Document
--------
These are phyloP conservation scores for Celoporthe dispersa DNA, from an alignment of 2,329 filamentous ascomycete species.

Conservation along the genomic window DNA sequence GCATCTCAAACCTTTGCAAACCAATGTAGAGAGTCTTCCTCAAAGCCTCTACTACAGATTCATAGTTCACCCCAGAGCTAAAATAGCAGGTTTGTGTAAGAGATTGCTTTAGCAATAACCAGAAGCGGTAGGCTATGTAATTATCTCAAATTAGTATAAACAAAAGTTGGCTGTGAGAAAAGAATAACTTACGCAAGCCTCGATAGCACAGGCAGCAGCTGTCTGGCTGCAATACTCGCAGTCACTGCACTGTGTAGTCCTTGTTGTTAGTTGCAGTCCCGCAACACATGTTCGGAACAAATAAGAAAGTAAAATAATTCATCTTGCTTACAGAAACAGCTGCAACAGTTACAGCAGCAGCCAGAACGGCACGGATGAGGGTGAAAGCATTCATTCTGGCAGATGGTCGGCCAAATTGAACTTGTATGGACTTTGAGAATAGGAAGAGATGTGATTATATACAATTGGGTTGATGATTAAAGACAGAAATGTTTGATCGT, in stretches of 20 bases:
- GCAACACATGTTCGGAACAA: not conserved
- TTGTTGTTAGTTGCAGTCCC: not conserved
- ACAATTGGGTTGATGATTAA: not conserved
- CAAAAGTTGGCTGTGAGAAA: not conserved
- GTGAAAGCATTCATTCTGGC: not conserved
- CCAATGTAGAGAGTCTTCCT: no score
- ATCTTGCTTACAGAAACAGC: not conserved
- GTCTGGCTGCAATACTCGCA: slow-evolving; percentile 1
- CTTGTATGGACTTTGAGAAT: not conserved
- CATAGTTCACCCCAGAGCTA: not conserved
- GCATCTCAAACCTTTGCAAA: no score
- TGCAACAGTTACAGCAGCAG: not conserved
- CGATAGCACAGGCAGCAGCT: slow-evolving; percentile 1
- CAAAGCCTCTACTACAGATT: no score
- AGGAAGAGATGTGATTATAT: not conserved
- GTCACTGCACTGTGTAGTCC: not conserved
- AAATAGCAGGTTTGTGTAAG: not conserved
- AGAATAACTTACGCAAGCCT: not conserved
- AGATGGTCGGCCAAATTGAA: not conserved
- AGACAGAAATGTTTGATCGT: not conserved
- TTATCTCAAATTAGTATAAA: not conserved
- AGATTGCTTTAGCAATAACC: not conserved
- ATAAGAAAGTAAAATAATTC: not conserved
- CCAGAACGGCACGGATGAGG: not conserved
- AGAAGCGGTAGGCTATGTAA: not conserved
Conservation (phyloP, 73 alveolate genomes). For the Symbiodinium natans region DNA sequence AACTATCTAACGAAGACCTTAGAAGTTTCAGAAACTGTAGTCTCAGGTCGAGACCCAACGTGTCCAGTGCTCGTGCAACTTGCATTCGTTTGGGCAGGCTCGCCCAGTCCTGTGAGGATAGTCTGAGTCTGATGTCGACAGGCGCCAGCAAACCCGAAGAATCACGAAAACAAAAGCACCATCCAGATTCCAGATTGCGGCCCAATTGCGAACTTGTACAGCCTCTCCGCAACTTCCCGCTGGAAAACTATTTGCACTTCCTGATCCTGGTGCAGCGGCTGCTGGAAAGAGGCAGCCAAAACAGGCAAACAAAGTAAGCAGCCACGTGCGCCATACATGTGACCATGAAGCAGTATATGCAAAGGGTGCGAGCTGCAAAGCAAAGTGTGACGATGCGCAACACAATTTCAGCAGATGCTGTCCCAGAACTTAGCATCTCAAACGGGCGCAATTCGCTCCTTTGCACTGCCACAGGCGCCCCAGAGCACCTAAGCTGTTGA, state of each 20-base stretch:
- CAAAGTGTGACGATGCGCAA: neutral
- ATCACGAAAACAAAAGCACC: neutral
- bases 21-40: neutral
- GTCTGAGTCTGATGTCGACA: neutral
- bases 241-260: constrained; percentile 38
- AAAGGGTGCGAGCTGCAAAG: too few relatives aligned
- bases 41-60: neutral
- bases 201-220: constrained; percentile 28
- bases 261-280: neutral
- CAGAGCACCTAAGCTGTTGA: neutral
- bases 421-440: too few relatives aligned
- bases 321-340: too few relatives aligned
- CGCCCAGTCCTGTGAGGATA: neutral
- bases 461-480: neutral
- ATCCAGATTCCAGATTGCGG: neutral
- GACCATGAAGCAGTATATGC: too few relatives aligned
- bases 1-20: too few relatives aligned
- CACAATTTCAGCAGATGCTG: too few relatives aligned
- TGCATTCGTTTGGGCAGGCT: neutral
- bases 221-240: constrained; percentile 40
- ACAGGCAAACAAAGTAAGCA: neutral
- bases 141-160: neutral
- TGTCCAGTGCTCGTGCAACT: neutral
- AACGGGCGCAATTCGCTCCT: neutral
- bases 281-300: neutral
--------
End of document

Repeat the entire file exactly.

These are phyloP conservation scores for Celoporthe dispersa DNA, from an alignment of 2,329 filamentous ascomycete species.

Conservation along the genomic window DNA sequence GCATCTCAAACCTTTGCAAACCAATGTAGAGAGTCTTCCTCAAAGCCTCTACTACAGATTCATAGTTCACCCCAGAGCTAAAATAGCAGGTTTGTGTAAGAGATTGCTTTAGCAATAACCAGAAGCGGTAGGCTATGTAATTATCTCAAATTAGTATAAACAAAAGTTGGCTGTGAGAAAAGAATAACTTACGCAAGCCTCGATAGCACAGGCAGCAGCTGTCTGGCTGCAATACTCGCAGTCACTGCACTGTGTAGTCCTTGTTGTTAGTTGCAGTCCCGCAACACATGTTCGGAACAAATAAGAAAGTAAAATAATTCATCTTGCTTACAGAAACAGCTGCAACAGTTACAGCAGCAGCCAGAACGGCACGGATGAGGGTGAAAGCATTCATTCTGGCAGATGGTCGGCCAAATTGAACTTGTATGGACTTTGAGAATAGGAAGAGATGTGATTATATACAATTGGGTTGATGATTAAAGACAGAAATGTTTGATCGT, in stretches of 20 bases:
- GCAACACATGTTCGGAACAA: not conserved
- TTGTTGTTAGTTGCAGTCCC: not conserved
- ACAATTGGGTTGATGATTAA: not conserved
- CAAAAGTTGGCTGTGAGAAA: not conserved
- GTGAAAGCATTCATTCTGGC: not conserved
- CCAATGTAGAGAGTCTTCCT: no score
- ATCTTGCTTACAGAAACAGC: not conserved
- GTCTGGCTGCAATACTCGCA: slow-evolving; percentile 1
- CTTGTATGGACTTTGAGAAT: not conserved
- CATAGTTCACCCCAGAGCTA: not conserved
- GCATCTCAAACCTTTGCAAA: no score
- TGCAACAGTTACAGCAGCAG: not conserved
- CGATAGCACAGGCAGCAGCT: slow-evolving; percentile 1
- CAAAGCCTCTACTACAGATT: no score
- AGGAAGAGATGTGATTATAT: not conserved
- GTCACTGCACTGTGTAGTCC: not conserved
- AAATAGCAGGTTTGTGTAAG: not conserved
- AGAATAACTTACGCAAGCCT: not conserved
- AGATGGTCGGCCAAATTGAA: not conserved
- AGACAGAAATGTTTGATCGT: not conserved
- TTATCTCAAATTAGTATAAA: not conserved
- AGATTGCTTTAGCAATAACC: not conserved
- ATAAGAAAGTAAAATAATTC: not conserved
- CCAGAACGGCACGGATGAGG: not conserved
- AGAAGCGGTAGGCTATGTAA: not conserved
Conservation (phyloP, 73 alveolate genomes). For the Symbiodinium natans region DNA sequence AACTATCTAACGAAGACCTTAGAAGTTTCAGAAACTGTAGTCTCAGGTCGAGACCCAACGTGTCCAGTGCTCGTGCAACTTGCATTCGTTTGGGCAGGCTCGCCCAGTCCTGTGAGGATAGTCTGAGTCTGATGTCGACAGGCGCCAGCAAACCCGAAGAATCACGAAAACAAAAGCACCATCCAGATTCCAGATTGCGGCCCAATTGCGAACTTGTACAGCCTCTCCGCAACTTCCCGCTGGAAAACTATTTGCACTTCCTGATCCTGGTGCAGCGGCTGCTGGAAAGAGGCAGCCAAAACAGGCAAACAAAGTAAGCAGCCACGTGCGCCATACATGTGACCATGAAGCAGTATATGCAAAGGGTGCGAGCTGCAAAGCAAAGTGTGACGATGCGCAACACAATTTCAGCAGATGCTGTCCCAGAACTTAGCATCTCAAACGGGCGCAATTCGCTCCTTTGCACTGCCACAGGCGCCCCAGAGCACCTAAGCTGTTGA, state of each 20-base stretch:
- CAAAGTGTGACGATGCGCAA: neutral
- ATCACGAAAACAAAAGCACC: neutral
- bases 21-40: neutral
- GTCTGAGTCTGATGTCGACA: neutral
- bases 241-260: constrained; percentile 38
- AAAGGGTGCGAGCTGCAAAG: too few relatives aligned
- bases 41-60: neutral
- bases 201-220: constrained; percentile 28
- bases 261-280: neutral
- CAGAGCACCTAAGCTGTTGA: neutral
- bases 421-440: too few relatives aligned
- bases 321-340: too few relatives aligned
- CGCCCAGTCCTGTGAGGATA: neutral
- bases 461-480: neutral
- ATCCAGATTCCAGATTGCGG: neutral
- GACCATGAAGCAGTATATGC: too few relatives aligned
- bases 1-20: too few relatives aligned
- CACAATTTCAGCAGATGCTG: too few relatives aligned
- TGCATTCGTTTGGGCAGGCT: neutral
- bases 221-240: constrained; percentile 40
- ACAGGCAAACAAAGTAAGCA: neutral
- bases 141-160: neutral
- TGTCCAGTGCTCGTGCAACT: neutral
- AACGGGCGCAATTCGCTCCT: neutral
- bases 281-300: neutral